Duckworth Looks at Another Run in Illinois 6

(Just as an aside as I quickly connect to the internet from O'Hare airport in Chicago en route to Portland: As I alluded to in my previous post, I was hoping to be able to use my wireless broadband card from ATT/Cingular to connect my MacBook Pro to the internet this weekend so I could blog during a family vacation, but simply put the card did not work even though there was more than sufficient coverage from the company where I was. A few of you recommended switching over to Sprint. Do others agree? Any other suggestions for those in my boat who have a Mac and want to have wireless broadband coverage?)

According to a blog post from the Chicago Sun-Times' columnist Lynn Sweet, one of the Democrats' most heralded and watched 2006 congressional candidates, Tammy Duckworth, is looking at possibly making another bid for the House in 2008.

Illinois Department of Veterans Affairs chief Tammy Duckworth told the Chicago Sun-Times she is considering a second run for Congress, torn this Memorial Day weekend over whether she can do more good for vets in her current post or in the House.

Duckworth, a wounded Iraq war vet, is weighing a rematch with Rep. Peter Roskam (R-Ill.) in the west suburban 6th District after a narrow loss to him in 2006.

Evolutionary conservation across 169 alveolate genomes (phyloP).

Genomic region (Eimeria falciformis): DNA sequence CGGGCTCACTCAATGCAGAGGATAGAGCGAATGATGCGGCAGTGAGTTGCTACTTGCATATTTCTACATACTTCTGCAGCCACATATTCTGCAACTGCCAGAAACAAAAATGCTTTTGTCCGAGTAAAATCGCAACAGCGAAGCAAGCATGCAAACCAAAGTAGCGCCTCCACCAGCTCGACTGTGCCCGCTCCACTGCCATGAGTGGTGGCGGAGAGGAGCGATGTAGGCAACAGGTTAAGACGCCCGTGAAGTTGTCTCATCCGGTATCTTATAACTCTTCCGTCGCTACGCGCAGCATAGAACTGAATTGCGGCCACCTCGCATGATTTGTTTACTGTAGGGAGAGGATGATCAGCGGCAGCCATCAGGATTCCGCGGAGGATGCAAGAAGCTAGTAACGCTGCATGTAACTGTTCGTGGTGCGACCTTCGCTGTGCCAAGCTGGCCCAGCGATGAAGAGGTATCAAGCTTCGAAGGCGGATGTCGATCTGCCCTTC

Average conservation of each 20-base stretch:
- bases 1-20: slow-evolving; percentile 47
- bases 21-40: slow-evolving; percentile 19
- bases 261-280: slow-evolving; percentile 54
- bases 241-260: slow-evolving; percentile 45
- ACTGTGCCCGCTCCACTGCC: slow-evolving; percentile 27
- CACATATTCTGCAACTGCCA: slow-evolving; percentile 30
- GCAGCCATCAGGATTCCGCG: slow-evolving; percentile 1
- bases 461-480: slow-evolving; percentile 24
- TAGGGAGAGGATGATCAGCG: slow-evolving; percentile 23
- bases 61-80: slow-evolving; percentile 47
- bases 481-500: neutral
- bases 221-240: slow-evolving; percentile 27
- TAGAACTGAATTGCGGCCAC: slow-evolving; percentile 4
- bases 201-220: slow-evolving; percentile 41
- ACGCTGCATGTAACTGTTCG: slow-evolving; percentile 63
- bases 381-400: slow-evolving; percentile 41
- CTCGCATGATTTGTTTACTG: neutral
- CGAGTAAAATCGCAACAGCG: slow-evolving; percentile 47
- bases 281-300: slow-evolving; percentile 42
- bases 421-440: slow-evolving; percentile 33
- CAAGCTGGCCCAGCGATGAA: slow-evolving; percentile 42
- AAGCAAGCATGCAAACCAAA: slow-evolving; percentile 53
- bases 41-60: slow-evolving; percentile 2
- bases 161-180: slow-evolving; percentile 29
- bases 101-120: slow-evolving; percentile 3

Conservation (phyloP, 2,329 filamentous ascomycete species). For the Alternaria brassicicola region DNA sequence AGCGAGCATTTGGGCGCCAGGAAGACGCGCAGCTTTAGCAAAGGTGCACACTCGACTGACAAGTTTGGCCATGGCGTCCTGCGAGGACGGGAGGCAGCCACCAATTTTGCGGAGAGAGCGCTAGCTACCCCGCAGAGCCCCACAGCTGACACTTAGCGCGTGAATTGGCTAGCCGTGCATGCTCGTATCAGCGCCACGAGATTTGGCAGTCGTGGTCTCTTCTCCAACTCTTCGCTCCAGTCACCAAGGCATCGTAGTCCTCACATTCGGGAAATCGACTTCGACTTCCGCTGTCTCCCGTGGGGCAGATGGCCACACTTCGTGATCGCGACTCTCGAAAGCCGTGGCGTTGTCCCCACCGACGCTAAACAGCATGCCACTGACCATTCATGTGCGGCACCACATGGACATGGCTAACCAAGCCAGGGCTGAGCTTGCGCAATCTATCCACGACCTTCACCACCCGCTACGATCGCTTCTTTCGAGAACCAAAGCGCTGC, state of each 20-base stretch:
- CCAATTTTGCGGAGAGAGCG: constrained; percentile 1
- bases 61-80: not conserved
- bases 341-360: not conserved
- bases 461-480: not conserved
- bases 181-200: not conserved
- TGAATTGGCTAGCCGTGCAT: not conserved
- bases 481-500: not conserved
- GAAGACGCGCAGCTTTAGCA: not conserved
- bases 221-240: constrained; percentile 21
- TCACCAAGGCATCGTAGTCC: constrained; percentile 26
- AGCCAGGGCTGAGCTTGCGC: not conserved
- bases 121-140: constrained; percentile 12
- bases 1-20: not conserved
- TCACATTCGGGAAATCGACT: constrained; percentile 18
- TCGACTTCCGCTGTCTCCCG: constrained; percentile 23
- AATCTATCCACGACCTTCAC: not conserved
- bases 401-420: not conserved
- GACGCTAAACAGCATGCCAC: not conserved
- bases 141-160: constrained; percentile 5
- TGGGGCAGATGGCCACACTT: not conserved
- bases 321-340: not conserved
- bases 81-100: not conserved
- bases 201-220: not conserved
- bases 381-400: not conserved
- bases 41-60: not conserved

"I am wrestling with it on a daily basis," she said when we talked Sunday.

Without wading into previous debates over the role of the Democratic Congressional Committee in the primary in Illinois' sixth congressional district during the 2006 cycle, I just want to take the opportunity to lay down a few thoughts on the prospect of another run by Duckworth in 2008.

I am not inherently opposed to Duckworth running again, at least in part because I think she can win in the district, which leans about three points towards the Republicans in presidential campaigns, according to the Cook Partisan Voting Index. But if she is to run again, I believe it would be in her best interest to run a fundamentally different campaign in 2008 than she did in 2006.